Somatic IFS is a branch of the Internal Family Systems (IFS) Model. IFS is a psychotherapeutic model that normalizes multiplicity of the mind and views each person as having a Self that the therapist helps to uncover so that it can fully lead the system of parts, or subpersonalities.
IFS holds that all parts, regardless of how they currently manifest, hold positive intent and can be helped to contribute their wisdom and gifts to the person’s system. Somatic IFS explores the embodiment of the internal family with the goal of restoring the client’s Self to leadership and allowing parts that express through the body to come into relationship and alignment with the client’s Self.
There are two phases for training in Somatic IFS. Phase 1 is an experiential 30-hr program which qualifies you, along with completion of an IFS Level 1, for Phase 2, a 54-hr Training for clinical applications. Check the Online Trainings and In-Person Programs pages for updates on these programs, and please join the trainings mailing list to be informed about future programs.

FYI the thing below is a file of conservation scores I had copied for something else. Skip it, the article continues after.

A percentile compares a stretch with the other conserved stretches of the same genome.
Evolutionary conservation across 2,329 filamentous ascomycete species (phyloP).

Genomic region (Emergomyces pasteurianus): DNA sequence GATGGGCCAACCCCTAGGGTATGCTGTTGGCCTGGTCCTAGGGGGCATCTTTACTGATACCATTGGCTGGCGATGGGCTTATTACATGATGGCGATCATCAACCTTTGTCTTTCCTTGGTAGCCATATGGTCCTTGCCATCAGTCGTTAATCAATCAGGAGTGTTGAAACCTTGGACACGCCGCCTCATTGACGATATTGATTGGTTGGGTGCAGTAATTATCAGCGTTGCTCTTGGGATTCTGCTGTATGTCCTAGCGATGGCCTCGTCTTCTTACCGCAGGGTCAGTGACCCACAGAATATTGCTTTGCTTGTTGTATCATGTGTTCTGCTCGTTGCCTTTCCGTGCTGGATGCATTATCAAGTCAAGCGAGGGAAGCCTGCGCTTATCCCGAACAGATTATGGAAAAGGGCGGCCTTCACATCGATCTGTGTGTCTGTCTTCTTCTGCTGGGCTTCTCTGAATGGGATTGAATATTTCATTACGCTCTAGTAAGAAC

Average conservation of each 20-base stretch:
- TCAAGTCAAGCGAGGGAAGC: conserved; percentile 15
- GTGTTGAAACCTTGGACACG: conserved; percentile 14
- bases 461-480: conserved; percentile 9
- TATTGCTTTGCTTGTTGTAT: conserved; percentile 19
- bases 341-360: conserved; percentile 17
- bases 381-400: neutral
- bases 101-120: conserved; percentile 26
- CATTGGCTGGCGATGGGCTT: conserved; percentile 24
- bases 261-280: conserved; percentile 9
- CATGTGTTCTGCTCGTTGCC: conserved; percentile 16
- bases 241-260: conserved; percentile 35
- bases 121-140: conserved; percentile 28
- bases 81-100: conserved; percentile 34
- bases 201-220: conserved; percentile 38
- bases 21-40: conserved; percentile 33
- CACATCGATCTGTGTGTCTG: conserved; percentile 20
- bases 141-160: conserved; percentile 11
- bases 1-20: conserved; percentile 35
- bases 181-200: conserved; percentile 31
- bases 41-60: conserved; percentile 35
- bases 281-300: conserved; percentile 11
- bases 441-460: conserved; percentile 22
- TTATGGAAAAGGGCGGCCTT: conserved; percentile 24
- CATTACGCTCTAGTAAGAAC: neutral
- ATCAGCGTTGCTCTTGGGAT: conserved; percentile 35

Susan McConnell, senior trainer for the IFS Institute, has taught IFS in the U.S. and internationally since 1997. She has developed Embodying the Internal Family out of her passion for integrating the body and nonverbal processes with psychotherapy. Somatic IFS is a synthesis of Susan’s forty years of study, teaching, and clinical practice with bodywork, psychotherapy, and spiritual practices.
Susan’s new book is now available, published by North Atlantic Books!
Somatic Internal Family Systems: Awareness, Breath, Resonance, Movement and Touch in Practice introduces a new therapeutic modality that blends principles of somatic therapy--like movement, touch, and breathwork--with the traditional tools of the Internal Family Systems framework. Broadening the benefits and applications of the IFS model, author Susan McConnell introduces 5 core practices with clinical applications that include the treatment of depression, trauma, anxiety, eating disorders, chronic illness, and attachment disorders."